Volkswagen is to recall 8.5 million cars in Europe as a result of the diesel emissions scandal. The move followed Germany’s rejection of a VW proposal to let affected owners bring their cars in voluntarily.
News of the mandatory recall, the biggest in Europe, came as Italian police announced they had carried out raids on VW offices. It was also revealed that one of the car firm’s top engineers had been suspended as part of the internal investigation.
The recall followed the rejection of VW’s offer to fix 2.4 million cars sold to customers in Germany by the national motoring watchdog, the Federal Motor Transport Authority.
The watchdog said VW must share technical details of its engine emission fix with authorities by mid-November, and the recall will begin in January, according to a Bloomberg report.
Experts say that, as well as adding to the German carmakers misery, the move will add to the cost of the operation as the company will need to fix the cars more quickly.
VW declined to comment on the recall, saying it will contact individual customers directly. VW has set aside €6.5bn (£4.8bn) to cover the costs of the scandal, but some experts believe the final bill will be significantly higher.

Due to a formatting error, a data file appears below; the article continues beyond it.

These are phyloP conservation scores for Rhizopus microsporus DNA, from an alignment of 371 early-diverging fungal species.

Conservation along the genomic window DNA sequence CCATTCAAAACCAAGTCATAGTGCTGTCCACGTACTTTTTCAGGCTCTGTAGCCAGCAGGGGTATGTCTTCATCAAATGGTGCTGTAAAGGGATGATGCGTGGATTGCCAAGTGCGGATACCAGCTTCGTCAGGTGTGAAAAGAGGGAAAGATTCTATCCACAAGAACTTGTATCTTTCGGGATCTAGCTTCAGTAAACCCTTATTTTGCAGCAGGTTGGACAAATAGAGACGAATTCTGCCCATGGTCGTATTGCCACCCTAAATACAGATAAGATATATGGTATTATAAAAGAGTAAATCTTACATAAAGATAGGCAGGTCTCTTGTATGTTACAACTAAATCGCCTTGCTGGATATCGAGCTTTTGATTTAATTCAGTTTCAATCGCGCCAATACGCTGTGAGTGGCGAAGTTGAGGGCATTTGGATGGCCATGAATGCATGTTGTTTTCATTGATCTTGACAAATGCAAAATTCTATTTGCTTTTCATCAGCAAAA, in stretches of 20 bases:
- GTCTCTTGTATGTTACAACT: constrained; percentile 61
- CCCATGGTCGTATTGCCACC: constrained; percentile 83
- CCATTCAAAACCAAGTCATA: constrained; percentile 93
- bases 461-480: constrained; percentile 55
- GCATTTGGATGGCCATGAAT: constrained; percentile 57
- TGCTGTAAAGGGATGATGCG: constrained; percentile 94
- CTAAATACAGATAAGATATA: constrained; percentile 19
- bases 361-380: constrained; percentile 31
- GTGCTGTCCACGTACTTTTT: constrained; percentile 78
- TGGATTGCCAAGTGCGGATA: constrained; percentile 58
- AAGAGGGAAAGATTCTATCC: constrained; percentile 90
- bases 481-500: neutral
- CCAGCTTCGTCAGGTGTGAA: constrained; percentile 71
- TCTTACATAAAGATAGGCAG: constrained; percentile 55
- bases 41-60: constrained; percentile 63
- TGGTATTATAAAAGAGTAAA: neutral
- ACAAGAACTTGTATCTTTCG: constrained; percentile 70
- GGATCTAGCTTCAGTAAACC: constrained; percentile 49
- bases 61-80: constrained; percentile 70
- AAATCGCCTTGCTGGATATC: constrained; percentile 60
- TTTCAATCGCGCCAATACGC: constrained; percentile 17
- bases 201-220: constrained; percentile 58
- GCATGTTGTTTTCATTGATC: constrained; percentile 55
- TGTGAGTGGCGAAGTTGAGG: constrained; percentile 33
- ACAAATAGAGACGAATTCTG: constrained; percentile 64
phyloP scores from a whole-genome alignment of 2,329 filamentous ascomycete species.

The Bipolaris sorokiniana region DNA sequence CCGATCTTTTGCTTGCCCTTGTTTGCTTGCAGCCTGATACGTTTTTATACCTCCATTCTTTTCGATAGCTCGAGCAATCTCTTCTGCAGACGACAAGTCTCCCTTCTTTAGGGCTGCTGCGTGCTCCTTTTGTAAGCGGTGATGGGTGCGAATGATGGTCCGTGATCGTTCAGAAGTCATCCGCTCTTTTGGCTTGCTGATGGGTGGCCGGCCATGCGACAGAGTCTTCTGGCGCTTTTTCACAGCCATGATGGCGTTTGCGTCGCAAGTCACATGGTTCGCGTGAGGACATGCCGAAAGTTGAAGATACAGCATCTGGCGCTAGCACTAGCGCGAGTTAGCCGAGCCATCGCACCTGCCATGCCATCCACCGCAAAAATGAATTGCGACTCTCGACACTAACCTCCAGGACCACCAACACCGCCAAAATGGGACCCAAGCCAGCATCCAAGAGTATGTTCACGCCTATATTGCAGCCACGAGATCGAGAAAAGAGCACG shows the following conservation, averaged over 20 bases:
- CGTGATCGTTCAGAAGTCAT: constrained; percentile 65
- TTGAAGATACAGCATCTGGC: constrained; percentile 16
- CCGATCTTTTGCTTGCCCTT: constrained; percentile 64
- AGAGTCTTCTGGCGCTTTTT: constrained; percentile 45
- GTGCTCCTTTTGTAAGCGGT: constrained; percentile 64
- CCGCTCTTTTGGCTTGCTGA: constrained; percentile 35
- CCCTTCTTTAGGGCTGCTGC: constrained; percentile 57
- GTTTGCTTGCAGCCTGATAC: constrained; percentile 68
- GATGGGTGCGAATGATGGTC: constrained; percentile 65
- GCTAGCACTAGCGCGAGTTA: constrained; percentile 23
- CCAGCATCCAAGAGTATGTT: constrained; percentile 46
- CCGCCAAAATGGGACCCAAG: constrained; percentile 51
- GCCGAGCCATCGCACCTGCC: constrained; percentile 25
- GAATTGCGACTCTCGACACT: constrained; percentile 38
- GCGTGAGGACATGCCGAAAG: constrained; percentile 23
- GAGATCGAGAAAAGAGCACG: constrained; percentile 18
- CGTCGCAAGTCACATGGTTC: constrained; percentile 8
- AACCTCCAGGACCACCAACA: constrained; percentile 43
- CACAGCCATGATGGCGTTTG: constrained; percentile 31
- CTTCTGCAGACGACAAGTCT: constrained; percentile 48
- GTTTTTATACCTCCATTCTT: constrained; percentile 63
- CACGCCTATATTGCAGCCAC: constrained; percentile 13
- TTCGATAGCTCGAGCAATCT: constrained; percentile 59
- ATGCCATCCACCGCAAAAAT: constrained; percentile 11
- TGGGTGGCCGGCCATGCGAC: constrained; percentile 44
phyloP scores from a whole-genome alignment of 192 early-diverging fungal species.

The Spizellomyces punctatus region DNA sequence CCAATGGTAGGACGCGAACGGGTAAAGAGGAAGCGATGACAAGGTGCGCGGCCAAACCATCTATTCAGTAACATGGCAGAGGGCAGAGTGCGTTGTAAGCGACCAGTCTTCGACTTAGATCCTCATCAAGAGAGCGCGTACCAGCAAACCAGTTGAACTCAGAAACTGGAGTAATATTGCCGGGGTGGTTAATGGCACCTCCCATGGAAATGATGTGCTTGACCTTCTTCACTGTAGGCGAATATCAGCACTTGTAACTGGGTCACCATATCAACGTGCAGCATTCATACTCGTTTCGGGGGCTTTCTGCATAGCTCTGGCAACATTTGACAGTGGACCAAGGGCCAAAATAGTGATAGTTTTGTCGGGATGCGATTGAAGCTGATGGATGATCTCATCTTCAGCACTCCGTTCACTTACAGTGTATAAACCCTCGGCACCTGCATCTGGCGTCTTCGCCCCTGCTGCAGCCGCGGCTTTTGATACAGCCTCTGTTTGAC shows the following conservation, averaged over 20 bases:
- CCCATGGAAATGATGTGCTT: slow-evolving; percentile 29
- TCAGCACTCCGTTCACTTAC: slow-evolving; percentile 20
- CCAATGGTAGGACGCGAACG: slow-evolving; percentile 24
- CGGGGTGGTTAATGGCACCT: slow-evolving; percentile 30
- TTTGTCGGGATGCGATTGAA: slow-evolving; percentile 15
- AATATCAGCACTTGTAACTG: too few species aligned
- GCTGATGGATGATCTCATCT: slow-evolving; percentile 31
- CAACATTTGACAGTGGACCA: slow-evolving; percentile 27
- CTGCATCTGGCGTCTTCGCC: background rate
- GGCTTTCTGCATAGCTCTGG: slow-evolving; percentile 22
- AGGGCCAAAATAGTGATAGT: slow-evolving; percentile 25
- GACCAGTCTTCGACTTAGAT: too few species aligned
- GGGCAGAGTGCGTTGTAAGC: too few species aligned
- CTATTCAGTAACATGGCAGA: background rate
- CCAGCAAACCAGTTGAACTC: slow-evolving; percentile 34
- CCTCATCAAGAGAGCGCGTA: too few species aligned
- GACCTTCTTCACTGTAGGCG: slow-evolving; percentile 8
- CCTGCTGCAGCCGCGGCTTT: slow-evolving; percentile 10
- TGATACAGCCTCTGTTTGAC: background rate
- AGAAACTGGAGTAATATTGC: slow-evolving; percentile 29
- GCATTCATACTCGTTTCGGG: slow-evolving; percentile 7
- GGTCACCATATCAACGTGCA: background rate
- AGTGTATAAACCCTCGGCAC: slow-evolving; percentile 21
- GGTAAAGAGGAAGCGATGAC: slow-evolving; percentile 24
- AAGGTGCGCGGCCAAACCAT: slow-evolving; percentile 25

VW shares fell more than 3 per cent after a slight recovery. They remain down almost 20 per cent since the scandal first broke last month.
Regulators in the US haven’t announced a recall yet, despite the existence of so-called “defeat devices” – software which enabled its diesel cars in the US to turn on full pollution controls only when undergoing laboratory emissions testing, not under normal driving conditions – being first discovered by the US Environmental Protection Agency.
It was also reported that another of the company’s top engineers, Falko Rudolph, was suspended as part of the investigation.
VW’s new chief executive Matthias Mueller told senior executives meeting in Leipzig that the company needed to become “leaner and take decisions more rapidly”.
Promising to streamline the business structure he said: “Our competitors are only waiting for us to fall behind on technology matters because we are so preoccupied with ourselves. But we won’t let that happen.” Mr Mueller took over as chief executive last month when the previous head, Martin Winterkorn, stepped down as a result of the scandal. He said he believed it would two to three years before VW would “shine again”.
Italian police said they had raided VW offices in Verona as well as Lamborghini offices in Bologna. Reports say investigators are probing an unconnected commercial fraud.
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